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Most of us have items we need to preserve so that they may be passed down to future generations. Such items would include documents which are by now brown with age and perhaps worm ridden, torn, rolled up, brittle and so forth. We may have our grandfather’s hammer or an old quilt.

Such treasure must be preserved.

The other day I saw an article in the local newspaper about a 400+ year old birth register originally from Spain in the Diocese of St. Augustine, Florida. It was being held in a nun’s hands to be photographed for the paper. It had mold, insect holes, and discoloration. It showed many signs of its age. But I worried that the oil on the nun’s hands might be degrading that precious piece of paper. So I sent them an e-mail asking how they were preserving the documents.

They answerd promptly that they had consulted with the National Archives and the Carnegie Institution on how best to preserve those leaves from further damage in St. Augustine’s humid environment. Technicians in both institutions recommended the application of a process developed at the U.S. Bureau of Standards. It consisted of laminating each leaf in a protective sheath of transparent cellulose-diacetate foil. It was done at the National Archives in 1939 for the church.

I do not have such documents of that age, but I do have original Civil War orders for my grandfather and other documents I wish to preserve. They too are not on acid-free paper, are brown with age and beginning to seriously deteriorate. So I went to www.lightimpressions.com and ordered ultraclear, sealable bags, product number 20725. They measure 9 5/16″ by 12 5/16″ of 1.5 mil polypropylene. I now save important documents in them, attaching the Source Number label on the outside. Light Impressions sells many such items which help to preserve.

In my classes I am often asked what to do with paper items which have been folded for many years and become extremely brittle. There is a web site which well describes how to hydrate and return such items to a savageable condition.   <<http://homepages.rootsweb.ancestry.com/~george/preserving_photos.html>>.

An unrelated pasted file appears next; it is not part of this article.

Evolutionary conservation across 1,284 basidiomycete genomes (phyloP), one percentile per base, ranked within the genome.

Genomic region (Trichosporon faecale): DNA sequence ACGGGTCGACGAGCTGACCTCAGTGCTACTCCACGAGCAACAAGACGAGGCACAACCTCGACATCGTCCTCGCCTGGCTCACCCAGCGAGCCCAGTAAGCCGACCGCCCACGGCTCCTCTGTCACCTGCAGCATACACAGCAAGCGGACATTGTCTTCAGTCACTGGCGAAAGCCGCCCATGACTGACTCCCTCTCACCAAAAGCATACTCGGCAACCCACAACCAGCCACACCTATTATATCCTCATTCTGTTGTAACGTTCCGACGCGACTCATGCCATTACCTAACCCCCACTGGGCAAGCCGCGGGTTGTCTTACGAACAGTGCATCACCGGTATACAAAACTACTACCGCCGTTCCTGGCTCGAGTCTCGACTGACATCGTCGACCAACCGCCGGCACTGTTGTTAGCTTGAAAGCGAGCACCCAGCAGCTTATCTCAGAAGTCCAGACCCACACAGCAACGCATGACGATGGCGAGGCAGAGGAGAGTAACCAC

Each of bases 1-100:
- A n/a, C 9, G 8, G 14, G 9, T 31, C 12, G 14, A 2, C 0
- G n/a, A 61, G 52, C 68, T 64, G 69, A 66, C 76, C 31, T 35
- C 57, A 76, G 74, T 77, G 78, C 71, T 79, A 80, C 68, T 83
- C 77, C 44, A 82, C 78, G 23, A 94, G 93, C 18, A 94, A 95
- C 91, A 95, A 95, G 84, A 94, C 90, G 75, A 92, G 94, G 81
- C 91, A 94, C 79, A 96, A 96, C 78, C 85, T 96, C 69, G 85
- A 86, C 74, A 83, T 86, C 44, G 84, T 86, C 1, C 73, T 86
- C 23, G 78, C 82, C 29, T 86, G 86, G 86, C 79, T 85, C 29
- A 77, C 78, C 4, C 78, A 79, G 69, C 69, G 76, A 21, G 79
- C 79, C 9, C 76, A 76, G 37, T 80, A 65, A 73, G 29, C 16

There are several places one might go for assistance in preservation efforts. They include Northeast Document Conservation Center at  www.nedcc.org and  the American Institute of Conservation athttp://www.conservation-us.org/. Many larger libraries and some states also have such advisory groups.


Most of us have items we need to preserve so that they may be passed down to future generations. Such items would include documents which are by now brown with age and perhaps worm ridden, torn, rolled up, brittle and so forth. We may have our grandfather’s hammer or an old quilt.
Such treasure must be preserved.
The other day I saw an article in the local newspaper about a 400+ year old birth register from Spain in the Diocese of St. Augustine, Florida. It was being held in a nun’s hands to be photographed fofr the paper. It had mold, insect holes, discoloration, showing many signs of its age. But I worried that the oil on the nun’s hands might be degrading that precious piece of paper. So I sent them an e-mail asking how they were preserving the documents.
They answerd promptly that they had consulted with the National Archives and the Carneigie Institution on how best to preserve those leaves from further damage in St. Augustine’s humid environment. Technicians in both institutions recommended the application of a new process developed at the U.S. Bureau of Standards. It consisted of laminating each leaf in a protective sheath of transparent cellulose-diacetate foil. It waas done at the National Archives in 1939 for the church.
I do not have such documents of that age, but I do have original Civil War orders for my grandfather and other documents I wish to preserve. They too are not on acid-free paper, are brown with age and beginning to seriously deteriorate. So I went to www.lightimpressions.com and ordered ultraclear, sealable bags, product number 20725. They measure 9 5/16″ by 12 5/16″ of 1.5 mil polypropylene. I now save important documents in them, attaching the Source Number label on the outside. Light Impressions sells many such items which help to preserve.
In my classes I am often asked what to do with paper items which have been folded for many years and become extremely brittle. There is a web site which well describes how to hydate and return such items to a savageable condition.
<<http://www.iigs.org/newsletter/9906news/olddocs.htm.en>>.
There are several places one might go for assistance in preservation efforts. They include www.nedcc.org (for books) and www.alc.org for the American Istitute of Conservators. Many larger libraries and some states have such advisory groups.
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